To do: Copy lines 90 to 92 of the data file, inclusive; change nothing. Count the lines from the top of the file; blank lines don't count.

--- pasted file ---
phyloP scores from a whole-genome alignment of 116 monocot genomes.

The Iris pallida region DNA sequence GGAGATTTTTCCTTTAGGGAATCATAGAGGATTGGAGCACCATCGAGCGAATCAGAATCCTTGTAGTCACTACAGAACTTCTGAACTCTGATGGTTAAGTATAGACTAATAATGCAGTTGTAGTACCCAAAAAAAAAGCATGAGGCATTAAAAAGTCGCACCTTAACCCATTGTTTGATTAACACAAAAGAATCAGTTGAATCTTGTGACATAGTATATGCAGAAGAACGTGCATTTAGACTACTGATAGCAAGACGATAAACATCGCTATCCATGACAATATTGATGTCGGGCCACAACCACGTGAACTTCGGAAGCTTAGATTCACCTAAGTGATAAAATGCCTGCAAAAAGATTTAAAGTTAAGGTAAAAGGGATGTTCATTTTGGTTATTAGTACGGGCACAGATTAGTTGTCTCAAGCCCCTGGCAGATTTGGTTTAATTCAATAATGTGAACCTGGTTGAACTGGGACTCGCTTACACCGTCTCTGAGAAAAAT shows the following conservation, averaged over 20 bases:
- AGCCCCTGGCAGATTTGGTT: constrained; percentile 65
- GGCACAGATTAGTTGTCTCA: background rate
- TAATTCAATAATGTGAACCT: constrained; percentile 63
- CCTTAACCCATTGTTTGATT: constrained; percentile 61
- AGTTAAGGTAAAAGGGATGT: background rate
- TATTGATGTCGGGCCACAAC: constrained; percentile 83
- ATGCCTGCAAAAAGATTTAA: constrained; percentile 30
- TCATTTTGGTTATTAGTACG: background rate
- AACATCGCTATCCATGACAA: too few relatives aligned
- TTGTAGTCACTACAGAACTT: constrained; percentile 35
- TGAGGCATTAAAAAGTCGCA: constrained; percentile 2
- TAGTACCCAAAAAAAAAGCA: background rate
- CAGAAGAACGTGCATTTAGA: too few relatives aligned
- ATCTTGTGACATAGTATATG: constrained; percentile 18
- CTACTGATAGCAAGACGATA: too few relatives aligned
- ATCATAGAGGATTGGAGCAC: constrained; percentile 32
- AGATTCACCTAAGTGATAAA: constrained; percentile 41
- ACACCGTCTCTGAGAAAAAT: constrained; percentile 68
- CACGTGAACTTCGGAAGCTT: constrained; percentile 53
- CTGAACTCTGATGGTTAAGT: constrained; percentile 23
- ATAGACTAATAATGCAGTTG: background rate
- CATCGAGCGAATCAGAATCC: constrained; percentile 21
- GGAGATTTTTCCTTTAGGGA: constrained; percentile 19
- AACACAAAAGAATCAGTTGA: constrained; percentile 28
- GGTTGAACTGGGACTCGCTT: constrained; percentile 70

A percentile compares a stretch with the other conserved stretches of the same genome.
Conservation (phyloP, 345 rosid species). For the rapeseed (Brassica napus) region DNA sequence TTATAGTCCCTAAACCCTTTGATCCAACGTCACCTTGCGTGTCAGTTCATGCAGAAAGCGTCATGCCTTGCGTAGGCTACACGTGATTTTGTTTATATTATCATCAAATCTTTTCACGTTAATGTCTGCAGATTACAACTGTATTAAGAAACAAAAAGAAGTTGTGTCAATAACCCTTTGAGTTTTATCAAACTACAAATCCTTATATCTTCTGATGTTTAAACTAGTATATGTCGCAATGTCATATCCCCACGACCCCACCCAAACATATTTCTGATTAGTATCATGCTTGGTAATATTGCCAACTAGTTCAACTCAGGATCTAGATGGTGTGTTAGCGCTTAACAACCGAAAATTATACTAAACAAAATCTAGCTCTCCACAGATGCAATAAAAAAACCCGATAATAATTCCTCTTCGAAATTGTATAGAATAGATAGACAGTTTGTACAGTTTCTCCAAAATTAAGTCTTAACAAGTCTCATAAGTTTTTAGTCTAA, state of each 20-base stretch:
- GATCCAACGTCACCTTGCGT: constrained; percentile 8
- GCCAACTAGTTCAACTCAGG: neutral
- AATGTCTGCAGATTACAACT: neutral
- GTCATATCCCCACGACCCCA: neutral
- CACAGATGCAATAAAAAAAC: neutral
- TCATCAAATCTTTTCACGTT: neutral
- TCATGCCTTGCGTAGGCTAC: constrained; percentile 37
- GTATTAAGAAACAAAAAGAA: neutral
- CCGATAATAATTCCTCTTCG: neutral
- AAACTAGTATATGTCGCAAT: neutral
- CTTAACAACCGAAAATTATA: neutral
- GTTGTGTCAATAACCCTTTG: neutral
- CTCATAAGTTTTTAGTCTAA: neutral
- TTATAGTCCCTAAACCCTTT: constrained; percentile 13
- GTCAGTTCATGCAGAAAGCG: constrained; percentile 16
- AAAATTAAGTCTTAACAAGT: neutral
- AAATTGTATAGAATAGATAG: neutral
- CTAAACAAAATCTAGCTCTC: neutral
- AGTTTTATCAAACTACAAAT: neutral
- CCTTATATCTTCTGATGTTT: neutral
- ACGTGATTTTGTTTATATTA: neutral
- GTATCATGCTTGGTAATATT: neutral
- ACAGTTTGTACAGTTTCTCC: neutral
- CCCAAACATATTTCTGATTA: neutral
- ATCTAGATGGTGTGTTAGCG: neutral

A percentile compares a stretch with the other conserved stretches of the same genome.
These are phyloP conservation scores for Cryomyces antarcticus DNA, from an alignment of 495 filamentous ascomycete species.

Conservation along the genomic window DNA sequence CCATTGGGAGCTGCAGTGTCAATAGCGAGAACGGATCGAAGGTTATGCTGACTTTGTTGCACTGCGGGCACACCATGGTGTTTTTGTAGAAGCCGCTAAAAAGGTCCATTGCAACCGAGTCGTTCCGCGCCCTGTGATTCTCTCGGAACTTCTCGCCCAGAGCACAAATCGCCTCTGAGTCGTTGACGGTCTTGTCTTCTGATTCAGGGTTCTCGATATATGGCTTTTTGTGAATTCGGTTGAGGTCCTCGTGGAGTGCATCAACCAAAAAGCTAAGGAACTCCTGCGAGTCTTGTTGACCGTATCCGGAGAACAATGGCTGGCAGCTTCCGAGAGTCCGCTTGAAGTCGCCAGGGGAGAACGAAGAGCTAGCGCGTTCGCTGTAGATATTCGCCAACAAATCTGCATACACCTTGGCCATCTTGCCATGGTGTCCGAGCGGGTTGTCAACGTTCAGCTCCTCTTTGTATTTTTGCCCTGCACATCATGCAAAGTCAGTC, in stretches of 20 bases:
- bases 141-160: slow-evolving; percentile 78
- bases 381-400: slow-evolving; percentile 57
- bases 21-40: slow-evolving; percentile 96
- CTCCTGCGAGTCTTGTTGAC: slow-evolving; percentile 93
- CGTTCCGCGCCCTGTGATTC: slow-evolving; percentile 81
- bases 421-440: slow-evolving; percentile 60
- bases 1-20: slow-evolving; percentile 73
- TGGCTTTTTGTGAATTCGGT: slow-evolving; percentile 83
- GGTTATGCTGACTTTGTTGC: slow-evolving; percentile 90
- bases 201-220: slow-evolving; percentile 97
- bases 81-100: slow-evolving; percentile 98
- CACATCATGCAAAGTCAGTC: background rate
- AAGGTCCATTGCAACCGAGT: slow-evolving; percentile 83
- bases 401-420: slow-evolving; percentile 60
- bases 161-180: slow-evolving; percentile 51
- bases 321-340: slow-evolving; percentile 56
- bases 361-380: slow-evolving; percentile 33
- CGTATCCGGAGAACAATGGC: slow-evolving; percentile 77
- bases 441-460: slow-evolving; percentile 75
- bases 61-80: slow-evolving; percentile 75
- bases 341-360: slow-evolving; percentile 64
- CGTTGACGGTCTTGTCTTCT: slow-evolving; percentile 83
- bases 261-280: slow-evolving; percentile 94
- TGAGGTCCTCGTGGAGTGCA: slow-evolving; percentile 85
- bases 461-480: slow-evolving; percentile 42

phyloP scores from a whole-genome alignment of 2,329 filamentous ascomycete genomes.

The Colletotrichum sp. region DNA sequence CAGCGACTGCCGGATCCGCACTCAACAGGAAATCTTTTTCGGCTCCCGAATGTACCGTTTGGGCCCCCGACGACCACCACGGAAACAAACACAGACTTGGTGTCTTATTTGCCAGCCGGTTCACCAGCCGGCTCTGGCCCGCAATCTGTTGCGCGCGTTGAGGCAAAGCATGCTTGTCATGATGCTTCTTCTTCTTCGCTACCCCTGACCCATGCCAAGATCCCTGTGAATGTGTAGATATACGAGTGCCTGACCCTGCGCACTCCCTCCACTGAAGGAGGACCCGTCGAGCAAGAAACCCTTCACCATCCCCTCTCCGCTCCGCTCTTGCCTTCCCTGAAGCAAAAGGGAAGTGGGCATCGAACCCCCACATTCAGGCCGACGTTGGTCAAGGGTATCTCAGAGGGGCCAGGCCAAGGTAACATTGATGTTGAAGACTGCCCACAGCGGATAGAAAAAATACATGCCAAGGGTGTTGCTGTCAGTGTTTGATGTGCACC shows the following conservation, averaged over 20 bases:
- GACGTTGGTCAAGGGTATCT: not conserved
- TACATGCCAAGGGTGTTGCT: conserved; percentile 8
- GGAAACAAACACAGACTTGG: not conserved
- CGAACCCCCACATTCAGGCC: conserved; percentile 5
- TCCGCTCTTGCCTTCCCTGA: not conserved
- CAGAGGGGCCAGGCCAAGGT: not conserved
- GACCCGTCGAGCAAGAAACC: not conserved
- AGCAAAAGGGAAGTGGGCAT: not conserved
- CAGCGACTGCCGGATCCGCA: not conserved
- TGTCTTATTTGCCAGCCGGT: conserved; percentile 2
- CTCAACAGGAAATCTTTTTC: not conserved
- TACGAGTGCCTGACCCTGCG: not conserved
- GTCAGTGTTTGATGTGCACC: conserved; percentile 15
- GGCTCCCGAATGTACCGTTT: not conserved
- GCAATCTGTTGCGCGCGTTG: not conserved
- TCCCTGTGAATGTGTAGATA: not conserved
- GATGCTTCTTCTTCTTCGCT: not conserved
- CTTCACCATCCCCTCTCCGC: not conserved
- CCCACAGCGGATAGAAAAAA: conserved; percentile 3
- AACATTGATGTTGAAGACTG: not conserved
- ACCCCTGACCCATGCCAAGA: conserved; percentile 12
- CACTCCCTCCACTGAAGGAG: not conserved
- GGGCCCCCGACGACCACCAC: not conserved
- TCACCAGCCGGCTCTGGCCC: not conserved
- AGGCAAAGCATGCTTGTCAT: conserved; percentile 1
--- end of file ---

- CAGAGGGGCCAGGCCAAGGT: not conserved
- GACCCGTCGAGCAAGAAACC: not conserved
- AGCAAAAGGGAAGTGGGCAT: not conserved